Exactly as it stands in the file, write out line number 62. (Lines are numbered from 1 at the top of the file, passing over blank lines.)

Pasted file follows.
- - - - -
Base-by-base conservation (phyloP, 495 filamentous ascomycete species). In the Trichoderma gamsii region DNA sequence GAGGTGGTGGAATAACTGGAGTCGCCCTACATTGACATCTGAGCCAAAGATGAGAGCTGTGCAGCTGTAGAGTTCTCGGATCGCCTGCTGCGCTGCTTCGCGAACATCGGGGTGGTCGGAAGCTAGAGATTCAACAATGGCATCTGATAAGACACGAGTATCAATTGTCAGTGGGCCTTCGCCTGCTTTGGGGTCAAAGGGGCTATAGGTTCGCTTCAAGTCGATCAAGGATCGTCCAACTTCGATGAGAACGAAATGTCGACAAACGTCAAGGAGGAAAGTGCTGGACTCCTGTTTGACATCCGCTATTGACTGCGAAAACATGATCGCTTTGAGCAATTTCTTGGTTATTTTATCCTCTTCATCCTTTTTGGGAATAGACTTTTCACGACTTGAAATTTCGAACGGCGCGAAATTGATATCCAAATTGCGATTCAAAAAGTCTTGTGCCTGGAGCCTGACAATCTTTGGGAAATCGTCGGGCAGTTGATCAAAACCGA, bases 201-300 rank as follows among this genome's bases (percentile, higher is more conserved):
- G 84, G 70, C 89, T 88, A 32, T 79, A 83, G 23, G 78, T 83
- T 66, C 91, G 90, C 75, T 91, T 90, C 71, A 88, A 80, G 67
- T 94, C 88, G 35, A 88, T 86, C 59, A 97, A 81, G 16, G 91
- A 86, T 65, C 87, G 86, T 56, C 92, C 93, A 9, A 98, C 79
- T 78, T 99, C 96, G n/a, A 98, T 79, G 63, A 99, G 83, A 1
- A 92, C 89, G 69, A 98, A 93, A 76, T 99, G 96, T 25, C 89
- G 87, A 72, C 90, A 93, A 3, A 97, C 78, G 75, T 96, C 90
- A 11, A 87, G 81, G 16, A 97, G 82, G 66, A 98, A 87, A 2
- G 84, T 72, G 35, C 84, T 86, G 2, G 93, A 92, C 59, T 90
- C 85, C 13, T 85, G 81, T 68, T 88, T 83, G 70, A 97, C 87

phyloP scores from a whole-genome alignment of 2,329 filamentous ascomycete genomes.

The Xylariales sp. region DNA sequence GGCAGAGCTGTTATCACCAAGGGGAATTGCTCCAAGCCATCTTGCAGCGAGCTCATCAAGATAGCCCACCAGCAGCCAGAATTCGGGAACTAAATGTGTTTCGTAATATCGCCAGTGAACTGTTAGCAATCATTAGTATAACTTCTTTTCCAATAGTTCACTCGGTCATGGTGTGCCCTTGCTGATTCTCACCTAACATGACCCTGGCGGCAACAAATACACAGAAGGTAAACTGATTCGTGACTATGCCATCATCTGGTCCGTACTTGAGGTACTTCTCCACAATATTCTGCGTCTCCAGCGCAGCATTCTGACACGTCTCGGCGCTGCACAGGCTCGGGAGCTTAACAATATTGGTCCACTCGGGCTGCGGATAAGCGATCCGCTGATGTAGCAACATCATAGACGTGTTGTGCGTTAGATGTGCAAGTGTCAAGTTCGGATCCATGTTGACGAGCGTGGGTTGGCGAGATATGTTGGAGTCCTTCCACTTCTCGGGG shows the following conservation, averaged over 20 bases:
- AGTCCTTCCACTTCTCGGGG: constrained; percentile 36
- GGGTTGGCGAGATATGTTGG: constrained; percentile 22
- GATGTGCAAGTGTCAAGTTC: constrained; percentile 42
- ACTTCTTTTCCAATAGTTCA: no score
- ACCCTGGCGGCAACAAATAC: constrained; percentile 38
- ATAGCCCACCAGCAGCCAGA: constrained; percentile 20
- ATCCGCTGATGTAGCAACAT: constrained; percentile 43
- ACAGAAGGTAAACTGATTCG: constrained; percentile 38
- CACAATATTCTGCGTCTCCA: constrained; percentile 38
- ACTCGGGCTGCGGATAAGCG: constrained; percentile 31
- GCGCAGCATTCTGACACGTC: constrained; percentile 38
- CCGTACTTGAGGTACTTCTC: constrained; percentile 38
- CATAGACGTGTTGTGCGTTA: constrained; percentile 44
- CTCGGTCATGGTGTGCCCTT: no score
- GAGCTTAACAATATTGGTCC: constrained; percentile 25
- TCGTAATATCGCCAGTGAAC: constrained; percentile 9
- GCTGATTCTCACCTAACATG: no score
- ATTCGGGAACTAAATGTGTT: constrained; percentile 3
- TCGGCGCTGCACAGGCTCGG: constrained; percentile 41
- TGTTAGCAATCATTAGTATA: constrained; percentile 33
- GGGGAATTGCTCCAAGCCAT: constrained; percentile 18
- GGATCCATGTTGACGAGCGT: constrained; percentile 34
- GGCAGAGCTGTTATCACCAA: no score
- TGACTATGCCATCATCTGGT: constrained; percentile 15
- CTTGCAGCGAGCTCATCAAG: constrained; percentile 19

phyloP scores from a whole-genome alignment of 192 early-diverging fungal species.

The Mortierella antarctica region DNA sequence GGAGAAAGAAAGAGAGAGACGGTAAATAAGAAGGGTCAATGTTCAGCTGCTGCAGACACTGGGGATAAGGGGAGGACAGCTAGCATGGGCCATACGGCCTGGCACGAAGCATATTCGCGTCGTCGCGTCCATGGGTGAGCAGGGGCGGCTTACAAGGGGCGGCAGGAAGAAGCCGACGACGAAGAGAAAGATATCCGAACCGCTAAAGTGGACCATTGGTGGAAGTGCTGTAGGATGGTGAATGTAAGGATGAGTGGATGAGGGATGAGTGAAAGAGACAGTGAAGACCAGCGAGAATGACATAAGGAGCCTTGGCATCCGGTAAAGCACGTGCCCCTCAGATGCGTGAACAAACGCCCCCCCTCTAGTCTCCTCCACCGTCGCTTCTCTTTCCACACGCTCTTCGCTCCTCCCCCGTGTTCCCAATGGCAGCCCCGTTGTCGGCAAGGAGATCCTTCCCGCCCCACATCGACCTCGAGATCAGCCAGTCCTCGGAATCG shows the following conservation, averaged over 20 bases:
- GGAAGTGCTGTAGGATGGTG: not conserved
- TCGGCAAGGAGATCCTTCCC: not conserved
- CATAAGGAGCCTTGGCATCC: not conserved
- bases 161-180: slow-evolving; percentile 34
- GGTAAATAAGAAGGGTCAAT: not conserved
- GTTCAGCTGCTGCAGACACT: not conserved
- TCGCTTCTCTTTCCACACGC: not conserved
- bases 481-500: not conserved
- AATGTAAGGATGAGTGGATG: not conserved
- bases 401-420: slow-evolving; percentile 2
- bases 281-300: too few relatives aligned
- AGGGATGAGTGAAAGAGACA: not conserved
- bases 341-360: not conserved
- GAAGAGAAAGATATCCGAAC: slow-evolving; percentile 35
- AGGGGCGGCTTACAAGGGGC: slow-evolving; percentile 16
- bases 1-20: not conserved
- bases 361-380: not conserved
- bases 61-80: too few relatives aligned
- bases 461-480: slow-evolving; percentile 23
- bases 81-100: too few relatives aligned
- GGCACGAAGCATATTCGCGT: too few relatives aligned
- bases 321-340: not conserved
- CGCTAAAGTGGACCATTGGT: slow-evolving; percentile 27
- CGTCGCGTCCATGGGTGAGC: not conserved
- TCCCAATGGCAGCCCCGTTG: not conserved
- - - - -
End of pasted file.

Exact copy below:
- bases 321-340: not conserved